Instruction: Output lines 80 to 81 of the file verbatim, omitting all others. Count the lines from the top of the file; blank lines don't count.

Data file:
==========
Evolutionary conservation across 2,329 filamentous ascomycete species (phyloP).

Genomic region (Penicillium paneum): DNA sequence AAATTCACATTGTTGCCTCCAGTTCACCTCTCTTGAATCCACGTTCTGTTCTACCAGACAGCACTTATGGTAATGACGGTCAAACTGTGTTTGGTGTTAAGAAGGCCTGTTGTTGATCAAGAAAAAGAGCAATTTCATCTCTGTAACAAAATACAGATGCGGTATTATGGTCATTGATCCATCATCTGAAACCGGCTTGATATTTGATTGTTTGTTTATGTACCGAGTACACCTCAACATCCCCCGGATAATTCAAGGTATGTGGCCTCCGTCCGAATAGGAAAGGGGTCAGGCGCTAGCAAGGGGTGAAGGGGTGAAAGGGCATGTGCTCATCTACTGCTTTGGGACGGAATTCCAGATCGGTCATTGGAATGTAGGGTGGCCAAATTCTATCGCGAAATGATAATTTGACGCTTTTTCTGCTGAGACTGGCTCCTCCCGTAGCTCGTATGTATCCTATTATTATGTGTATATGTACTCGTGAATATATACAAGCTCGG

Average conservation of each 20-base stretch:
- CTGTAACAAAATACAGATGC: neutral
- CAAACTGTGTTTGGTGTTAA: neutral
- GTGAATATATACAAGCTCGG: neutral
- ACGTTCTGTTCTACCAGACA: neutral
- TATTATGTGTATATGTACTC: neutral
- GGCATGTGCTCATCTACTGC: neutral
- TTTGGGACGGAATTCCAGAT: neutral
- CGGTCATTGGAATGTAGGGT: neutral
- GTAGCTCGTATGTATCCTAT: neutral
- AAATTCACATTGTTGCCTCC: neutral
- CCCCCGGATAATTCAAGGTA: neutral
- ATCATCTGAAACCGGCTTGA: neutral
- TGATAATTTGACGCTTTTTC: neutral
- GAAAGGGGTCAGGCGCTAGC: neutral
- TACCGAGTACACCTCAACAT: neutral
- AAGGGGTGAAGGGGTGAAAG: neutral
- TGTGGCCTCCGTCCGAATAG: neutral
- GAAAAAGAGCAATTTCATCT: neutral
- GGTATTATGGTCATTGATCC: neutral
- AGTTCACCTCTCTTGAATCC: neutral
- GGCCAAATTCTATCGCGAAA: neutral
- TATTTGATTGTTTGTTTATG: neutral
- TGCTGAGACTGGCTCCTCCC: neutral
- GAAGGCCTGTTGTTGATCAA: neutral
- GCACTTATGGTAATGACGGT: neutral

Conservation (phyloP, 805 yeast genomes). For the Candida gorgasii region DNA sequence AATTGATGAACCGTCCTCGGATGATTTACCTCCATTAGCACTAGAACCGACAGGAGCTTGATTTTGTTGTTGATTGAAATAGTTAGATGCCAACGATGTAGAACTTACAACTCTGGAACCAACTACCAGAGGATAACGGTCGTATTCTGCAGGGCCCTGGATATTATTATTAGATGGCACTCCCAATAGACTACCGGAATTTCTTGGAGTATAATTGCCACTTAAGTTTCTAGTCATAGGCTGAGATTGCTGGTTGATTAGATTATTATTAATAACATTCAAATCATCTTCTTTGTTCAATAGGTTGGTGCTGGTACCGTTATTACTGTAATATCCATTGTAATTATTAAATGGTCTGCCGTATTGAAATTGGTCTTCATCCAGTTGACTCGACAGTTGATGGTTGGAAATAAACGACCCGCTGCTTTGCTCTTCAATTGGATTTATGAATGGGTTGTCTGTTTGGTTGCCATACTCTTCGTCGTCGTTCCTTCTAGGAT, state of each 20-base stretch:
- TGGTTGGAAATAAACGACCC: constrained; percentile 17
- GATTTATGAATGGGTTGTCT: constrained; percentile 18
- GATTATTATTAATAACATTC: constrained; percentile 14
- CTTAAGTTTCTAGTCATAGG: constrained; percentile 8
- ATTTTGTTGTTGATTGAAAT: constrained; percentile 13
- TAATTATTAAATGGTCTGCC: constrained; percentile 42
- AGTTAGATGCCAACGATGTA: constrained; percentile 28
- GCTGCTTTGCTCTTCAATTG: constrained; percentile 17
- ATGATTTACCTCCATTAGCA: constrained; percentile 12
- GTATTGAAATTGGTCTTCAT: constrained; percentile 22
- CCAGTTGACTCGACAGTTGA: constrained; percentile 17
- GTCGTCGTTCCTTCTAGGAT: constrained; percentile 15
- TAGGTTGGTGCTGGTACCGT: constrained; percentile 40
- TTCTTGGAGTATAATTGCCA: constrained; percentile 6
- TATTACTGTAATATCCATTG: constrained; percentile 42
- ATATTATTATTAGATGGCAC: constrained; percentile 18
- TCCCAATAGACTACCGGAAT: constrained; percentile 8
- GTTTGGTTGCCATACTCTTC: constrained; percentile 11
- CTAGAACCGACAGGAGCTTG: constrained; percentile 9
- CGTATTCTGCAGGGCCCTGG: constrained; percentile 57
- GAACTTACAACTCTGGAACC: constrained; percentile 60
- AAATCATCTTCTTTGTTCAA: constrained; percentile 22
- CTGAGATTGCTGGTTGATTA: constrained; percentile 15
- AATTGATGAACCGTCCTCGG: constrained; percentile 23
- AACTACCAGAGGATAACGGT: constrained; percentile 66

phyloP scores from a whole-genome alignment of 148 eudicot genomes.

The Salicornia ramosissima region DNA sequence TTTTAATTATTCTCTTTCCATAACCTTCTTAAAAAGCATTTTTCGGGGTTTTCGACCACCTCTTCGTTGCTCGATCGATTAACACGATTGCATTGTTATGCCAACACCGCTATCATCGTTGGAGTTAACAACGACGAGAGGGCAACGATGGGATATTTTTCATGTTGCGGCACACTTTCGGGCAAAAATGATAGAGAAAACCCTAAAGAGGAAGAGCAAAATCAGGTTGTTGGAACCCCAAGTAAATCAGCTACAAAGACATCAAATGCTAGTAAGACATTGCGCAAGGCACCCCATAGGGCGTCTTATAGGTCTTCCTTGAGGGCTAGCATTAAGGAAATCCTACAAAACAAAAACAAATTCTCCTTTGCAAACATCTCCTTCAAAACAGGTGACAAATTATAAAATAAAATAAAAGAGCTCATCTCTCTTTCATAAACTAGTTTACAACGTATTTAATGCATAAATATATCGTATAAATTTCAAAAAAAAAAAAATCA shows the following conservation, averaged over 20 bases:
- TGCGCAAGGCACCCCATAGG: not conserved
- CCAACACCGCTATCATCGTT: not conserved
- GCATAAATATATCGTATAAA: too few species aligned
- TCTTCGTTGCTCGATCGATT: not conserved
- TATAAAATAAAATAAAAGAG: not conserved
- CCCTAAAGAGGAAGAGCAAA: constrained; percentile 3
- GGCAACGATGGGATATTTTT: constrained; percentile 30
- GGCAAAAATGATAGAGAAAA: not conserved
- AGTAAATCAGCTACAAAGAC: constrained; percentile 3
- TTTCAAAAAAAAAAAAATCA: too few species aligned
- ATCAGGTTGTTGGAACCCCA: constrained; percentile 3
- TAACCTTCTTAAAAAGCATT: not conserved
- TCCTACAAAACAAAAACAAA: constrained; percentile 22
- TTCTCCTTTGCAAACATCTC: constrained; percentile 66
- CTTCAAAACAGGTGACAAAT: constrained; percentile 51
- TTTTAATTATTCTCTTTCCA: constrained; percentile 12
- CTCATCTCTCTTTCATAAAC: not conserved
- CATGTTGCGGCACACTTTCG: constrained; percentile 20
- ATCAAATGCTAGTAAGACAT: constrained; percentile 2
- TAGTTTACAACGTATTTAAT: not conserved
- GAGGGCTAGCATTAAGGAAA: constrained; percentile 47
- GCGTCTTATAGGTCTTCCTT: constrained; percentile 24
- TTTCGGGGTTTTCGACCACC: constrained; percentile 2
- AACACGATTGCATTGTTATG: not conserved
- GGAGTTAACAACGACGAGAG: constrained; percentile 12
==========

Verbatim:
- AACACGATTGCATTGTTATG: not conserved
- GGAGTTAACAACGACGAGAG: constrained; percentile 12